So, I started thinking that it would be comforting for her to have a dog because pets have a tendency to ease stress for people and are just all around good for you.  And dogs are friendlier than cats and smarter than rodents.  And sadly, not everyone can have (or for some crazy reason may not even want) a horse.  But she doesn't know if she's going to be living in this trailer for a long time, or if after the court dates are all done she'll move to a more long-term apartment or house and who knows if that place will take dogs since most rentals around here don't.  So, adopting a dog right now wouldn't work.  But what if there were a service that provided temporary dogs - like service dogs - to women in transitional housing after leaving an abusive relationship?

I was thinking it would be cool to have an organization that takes pitbulls from shelters, puts them with knowledgeable dog owners who are willing to train them with the same training as service or therapy dogs, then women coming out of abusive relationships could sign up to have a dog live with them.  They could have six months (or something like that) where the organization helps with dog food and vet care, then they'd have the option to officially adopt the dog if they wanted after their six months is over.

Of course, I couldn't be the one to take in or train dogs because our house is already over run by pets. But if I could find other satellite homes and trainers ...  I don't know.  It seemed like a good idea when I was having insomnia at 5am this morning.  I told two of my co-workers my idea over lunch today and they said it sounded great, but then they're those kind of nice people who would probably be supportive of me if I said I had an idea to inhabit Jupiter and create a weight loss clinic based on different gravities.

Speaking of lunch, I'm going through a phase of being especially obsessed with spicy foods.  I loved spicy foods or years, then couldn't even smell them when I was pregnant without throwing up, then lost my ability to eat much spice at all because it was too overwhelming.  But since I've been eating more (in attempts to balance out my immune system ... and because I'm hanging out with Laotian, Indian and Nigerian folks a lot so it rubs off ...) spices it is starting to bother me when food *isn't* spicy (unless it is supposed to not be spicy like say pie).  For the second time in a couple weeks when we went out to get take-out Thai food and I specifically asked for mine and JJ's to be spicy, we got back to my office and they hadn't put any hot spice on mine.  It had a nice flavor but no heat at all.  That happened at the Thai place by our house a couple weeks ago (once again - I specifically asked for spicy!) so I took my neighbor's advice and bought some Sriracha sauce to add to my food when they forget to make it spicy. Now I'm thinking I need to keep a bottle at work too.  I'm starting to understand why my friends from Indian wrinkle their nose at some American food that doesn't have heat to it.  Maybe I should stop ordering the food.  Maybe they see me as a pasty white girl who can't possibly mean she wants spicy.  When my boss picked up some Thai food for me last month when I had cold and he asked for it to be spicy, he brought it back and it was so hot it burned my mouth through the whole meal. Sigh.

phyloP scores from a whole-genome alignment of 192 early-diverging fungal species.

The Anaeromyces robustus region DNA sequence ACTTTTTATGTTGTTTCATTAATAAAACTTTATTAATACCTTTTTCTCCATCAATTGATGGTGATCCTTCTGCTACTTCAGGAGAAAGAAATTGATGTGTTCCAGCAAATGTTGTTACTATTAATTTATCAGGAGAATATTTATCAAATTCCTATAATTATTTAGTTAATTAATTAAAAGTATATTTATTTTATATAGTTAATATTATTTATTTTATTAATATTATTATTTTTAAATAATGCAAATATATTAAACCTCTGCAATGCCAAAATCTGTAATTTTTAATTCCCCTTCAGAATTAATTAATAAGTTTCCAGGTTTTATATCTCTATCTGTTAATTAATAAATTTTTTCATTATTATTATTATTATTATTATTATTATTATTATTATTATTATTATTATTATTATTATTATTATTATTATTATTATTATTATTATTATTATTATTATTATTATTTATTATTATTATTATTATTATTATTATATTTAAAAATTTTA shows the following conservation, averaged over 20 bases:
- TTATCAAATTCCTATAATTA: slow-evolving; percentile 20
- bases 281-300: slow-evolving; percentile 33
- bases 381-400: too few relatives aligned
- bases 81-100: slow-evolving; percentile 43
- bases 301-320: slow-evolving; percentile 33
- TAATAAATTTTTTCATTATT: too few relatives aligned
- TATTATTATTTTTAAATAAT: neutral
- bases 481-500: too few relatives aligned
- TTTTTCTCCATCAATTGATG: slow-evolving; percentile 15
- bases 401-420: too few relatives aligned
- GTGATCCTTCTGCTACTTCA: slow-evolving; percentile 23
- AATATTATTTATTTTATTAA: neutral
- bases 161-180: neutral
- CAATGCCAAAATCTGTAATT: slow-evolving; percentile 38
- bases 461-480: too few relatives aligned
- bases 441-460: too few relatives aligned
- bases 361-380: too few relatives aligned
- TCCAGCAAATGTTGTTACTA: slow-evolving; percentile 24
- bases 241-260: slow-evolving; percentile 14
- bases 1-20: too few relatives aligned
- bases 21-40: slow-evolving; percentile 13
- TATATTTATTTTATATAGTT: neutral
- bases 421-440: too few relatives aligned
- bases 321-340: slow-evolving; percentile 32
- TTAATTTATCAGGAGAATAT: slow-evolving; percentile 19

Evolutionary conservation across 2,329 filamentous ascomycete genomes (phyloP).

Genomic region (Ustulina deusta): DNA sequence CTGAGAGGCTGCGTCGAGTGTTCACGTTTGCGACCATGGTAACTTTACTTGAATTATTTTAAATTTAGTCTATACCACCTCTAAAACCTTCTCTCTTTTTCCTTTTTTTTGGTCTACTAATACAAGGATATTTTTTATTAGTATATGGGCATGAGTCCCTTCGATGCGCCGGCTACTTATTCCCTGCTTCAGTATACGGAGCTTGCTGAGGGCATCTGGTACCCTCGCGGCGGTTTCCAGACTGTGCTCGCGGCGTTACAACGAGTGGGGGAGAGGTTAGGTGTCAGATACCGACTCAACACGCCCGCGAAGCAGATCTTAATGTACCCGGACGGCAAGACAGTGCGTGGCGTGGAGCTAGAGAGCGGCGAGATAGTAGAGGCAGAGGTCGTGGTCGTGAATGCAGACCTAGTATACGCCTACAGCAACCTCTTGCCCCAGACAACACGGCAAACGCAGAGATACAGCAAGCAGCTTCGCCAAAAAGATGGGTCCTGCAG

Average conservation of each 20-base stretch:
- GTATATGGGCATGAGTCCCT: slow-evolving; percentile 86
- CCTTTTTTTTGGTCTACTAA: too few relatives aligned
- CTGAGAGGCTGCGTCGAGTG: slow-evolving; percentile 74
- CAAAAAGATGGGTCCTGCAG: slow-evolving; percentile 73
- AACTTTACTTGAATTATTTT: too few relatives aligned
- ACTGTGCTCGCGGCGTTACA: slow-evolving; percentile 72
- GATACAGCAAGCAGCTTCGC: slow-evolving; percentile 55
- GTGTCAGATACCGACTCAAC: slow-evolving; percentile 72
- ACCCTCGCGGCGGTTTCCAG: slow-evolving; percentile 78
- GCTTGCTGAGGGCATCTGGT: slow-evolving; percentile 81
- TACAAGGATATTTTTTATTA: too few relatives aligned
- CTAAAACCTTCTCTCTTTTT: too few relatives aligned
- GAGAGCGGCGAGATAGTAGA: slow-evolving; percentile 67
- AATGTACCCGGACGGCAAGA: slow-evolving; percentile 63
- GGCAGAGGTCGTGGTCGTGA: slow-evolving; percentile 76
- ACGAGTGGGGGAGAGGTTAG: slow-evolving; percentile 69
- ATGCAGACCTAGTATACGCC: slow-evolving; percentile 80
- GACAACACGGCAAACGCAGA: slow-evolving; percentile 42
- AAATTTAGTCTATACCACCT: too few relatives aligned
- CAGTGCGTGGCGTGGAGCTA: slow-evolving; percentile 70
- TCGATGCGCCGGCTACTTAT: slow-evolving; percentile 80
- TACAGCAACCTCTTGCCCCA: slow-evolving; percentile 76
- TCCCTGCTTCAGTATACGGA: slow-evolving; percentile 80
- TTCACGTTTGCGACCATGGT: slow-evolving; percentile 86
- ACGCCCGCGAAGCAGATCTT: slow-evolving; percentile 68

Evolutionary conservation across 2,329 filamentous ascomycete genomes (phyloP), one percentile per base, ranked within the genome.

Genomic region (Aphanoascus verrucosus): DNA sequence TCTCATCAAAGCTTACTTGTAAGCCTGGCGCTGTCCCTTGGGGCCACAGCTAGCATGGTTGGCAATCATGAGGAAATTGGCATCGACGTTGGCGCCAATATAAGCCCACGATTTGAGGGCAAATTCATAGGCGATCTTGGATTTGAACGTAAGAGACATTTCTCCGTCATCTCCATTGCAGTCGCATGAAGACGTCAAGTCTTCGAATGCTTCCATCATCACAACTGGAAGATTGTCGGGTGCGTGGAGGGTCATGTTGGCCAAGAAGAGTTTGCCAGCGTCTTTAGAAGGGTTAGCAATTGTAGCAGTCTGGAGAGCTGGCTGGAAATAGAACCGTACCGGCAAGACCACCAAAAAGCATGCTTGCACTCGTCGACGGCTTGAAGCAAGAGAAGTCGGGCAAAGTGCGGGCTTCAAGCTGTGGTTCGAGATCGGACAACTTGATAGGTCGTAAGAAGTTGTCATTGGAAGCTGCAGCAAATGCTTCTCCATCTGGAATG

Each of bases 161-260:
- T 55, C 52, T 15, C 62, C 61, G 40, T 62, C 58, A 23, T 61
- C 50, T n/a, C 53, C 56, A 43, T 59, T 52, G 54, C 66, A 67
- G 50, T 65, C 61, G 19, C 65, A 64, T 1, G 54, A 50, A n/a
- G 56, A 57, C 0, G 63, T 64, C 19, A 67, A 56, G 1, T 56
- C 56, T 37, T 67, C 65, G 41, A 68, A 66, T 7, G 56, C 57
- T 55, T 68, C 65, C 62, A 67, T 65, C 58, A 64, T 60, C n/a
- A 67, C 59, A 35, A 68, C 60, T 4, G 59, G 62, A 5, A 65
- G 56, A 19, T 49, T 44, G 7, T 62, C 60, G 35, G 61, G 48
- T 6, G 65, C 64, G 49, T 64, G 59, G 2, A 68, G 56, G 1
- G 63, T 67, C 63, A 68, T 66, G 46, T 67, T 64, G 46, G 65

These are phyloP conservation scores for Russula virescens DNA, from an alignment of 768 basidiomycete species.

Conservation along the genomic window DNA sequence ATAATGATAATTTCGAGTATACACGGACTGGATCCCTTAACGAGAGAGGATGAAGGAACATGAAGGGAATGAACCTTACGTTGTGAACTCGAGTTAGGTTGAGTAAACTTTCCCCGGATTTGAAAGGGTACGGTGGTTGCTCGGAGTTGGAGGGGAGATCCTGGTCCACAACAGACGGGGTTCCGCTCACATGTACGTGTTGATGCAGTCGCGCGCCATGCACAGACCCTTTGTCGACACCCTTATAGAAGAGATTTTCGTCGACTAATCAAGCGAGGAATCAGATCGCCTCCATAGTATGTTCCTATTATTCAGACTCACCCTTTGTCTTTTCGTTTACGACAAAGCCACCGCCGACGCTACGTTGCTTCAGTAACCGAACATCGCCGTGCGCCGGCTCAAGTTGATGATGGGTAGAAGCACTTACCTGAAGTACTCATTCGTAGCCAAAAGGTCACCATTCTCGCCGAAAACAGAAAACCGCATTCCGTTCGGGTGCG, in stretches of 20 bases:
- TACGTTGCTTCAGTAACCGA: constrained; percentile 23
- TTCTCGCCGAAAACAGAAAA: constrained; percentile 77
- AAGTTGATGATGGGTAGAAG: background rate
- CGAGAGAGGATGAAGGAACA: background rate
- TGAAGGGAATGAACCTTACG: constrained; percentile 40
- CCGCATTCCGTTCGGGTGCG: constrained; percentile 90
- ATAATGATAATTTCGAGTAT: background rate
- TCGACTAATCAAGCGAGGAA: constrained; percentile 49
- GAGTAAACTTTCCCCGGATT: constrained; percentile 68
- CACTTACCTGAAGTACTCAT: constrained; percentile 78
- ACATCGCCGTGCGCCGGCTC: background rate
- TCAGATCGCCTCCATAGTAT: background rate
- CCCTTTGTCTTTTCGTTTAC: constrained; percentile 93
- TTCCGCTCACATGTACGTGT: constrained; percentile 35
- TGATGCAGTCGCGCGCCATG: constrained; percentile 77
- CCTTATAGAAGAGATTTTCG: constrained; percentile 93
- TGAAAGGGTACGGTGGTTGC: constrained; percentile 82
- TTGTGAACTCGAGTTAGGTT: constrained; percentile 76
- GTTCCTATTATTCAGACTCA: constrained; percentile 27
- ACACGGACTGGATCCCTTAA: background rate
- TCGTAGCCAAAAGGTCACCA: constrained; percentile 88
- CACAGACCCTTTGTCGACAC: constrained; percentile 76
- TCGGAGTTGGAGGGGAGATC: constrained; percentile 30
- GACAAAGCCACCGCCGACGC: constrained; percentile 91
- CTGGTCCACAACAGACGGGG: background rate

And on that note, I made a stir-fry tonight with Karam's Garlic Sauce and Sriracha sauce as the only flavoring and it was really good.  Although, it's hard to find both those sauces these days except for I think Central Market in Shoreline still sells them.   It's definitely harder to find Karam's sauces.  I found mine on Amazon because they don't carry them up north up here in the stores.  Although they do carry sriracha sauce and hot pepper jelly - the latter I couldn't find anywhere until we moved up here.  Plus, there is a good Indian grocery not too far away to get the hot-n-spicy ketchup.

Saturday, January 21, 2012

Cavalia!

I took my daughter to see Cavalia.  It was quite the experience.  I"m not a huge obsessive fan of many things but I am now an obsessive fan of Cavalia.  For one thing, the horses are incredibly well trained and lovely and the acrobats are amazing, but for another you can tell they treat their horses really well.  Their riding is based on dressage which at its roots is about the ultimate in communication between rider and horse.  Although not everyone I've met in the last five years who claims to ride dressage actually understands what dressage really is and will resort to "old cowboy tricks" or scaring or trying to "break" a horse into submission.  And they'll use whips to scare their horses and that sorts of thing - as opposed to what whips and crops are meant to be which is an extension of one's own arm so as to continue to give cues.  I was watching the girl lunging a herd of horses and she never "cracked" the whip at the horses, she used it to signal where to go, or touch the back of their heels to get their attention and subtle cues like that.